(2) Notwithstanding subsection (1), any act, speech, words, publication or other thing shall not be deemed to be seditious by reason only that it has a tendency —

(a) to show that the Government has been misled or mistaken in any of its measures;

(b) to point out errors or defects in the Government or the Constitution as by law established or in legislation or in the administration of justice with a view to the remedying of such errors or defects;

(c) to persuade the citizens of Singapore or the residents in Singapore to attempt to procure by lawful means the alteration of any matter in Singapore; or

(d) to point out, with a view to their removal, any matters producing or having a tendency to produce feelings of ill-will and enmity between different races or classes of the population of Singapore,

if such act, speech, words, publication or other thing has not otherwise in fact a seditious tendency.

(3) For the purpose of proving the commission of any offence under this Act, the intention of the person charged at the time he did or attempted to do or made any preparation to do or conspired with any person to do any act or uttered any seditious words or printed, published, sold, offered for sale, distributed, reproduced or imported any publication or did any other thing shall be deemed to be irrelevant if in fact such act had, or would, if done, have had, or such words, publication or thing had a seditious tendency.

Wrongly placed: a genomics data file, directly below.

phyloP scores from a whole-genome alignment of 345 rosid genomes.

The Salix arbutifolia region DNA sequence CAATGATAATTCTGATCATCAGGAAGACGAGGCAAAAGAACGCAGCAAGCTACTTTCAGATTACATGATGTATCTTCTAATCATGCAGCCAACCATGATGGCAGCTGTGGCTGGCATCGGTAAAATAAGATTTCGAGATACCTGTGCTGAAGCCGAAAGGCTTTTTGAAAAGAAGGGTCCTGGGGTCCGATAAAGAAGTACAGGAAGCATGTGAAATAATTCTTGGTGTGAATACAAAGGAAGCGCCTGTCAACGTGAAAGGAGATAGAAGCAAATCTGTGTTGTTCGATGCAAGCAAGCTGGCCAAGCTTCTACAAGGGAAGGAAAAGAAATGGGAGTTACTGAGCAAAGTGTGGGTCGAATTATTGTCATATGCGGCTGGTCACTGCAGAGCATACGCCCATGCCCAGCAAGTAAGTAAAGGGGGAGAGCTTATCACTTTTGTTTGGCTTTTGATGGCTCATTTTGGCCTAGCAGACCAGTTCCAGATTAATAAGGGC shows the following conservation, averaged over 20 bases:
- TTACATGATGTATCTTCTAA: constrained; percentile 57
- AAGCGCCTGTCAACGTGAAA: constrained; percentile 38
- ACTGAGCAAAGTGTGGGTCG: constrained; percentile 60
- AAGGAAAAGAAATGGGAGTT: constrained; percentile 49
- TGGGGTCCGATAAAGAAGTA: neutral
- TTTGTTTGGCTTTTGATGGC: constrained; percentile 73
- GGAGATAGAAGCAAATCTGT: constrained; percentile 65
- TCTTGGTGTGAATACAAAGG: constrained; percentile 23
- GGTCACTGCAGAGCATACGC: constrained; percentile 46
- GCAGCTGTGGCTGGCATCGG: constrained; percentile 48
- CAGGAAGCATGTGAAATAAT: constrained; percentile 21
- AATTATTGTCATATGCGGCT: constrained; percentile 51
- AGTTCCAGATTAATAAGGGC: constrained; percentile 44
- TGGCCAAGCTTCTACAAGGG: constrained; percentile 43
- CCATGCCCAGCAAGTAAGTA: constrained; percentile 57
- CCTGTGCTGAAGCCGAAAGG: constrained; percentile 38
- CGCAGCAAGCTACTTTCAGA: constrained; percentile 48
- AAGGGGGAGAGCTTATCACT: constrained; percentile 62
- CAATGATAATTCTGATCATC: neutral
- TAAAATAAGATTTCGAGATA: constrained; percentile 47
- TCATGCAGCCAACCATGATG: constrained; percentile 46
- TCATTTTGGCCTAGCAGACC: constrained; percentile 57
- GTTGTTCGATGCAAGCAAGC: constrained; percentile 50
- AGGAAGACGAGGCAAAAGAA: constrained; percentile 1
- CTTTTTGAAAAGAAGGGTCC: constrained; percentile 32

Investigations into the case began after "someone" called the police hotline at the ungodly hour of 3 a.m. on June 19 to complain that Koh's blog on "discussed topics that would disrupt racial harmony".

Inquiries into that complaint led the police to an online pet forum,, where Lim, a marketing executive, allegedly posted racist remarks.

Koh faced three charges while Lim faced two for remarks made between June 12 and June 17 this year. If convicted, they could be fined up to $5,000 per charge or jailed up to three years, or both.

According to court documents, Lim's forum message began with: "The masses are idiots. 'Nuff said". He went on to make disparaging remarks about Muslims. Then, turning his attention to the Chinese and Indians, he wrote that listening to the complaints of "Chinese and Indians ... was no less irritating". Koh was more pointed. Peppering his blog entry with vulgarities, he directed his tirade at Malays and Muslims. His blog had a picture of a roasted pig's head with "a Halal look-alike logo", according to court documents.

Dr Ang Peng Hwa, director of the Singapore Internet Research Centre at Nanyang Technological University, said someone could "technically" be charged if a racist remark was overhead and reported to the authorities.

"(But) only when the audience size is large enough will the impact of the statement be meaningful," said Dr Ang.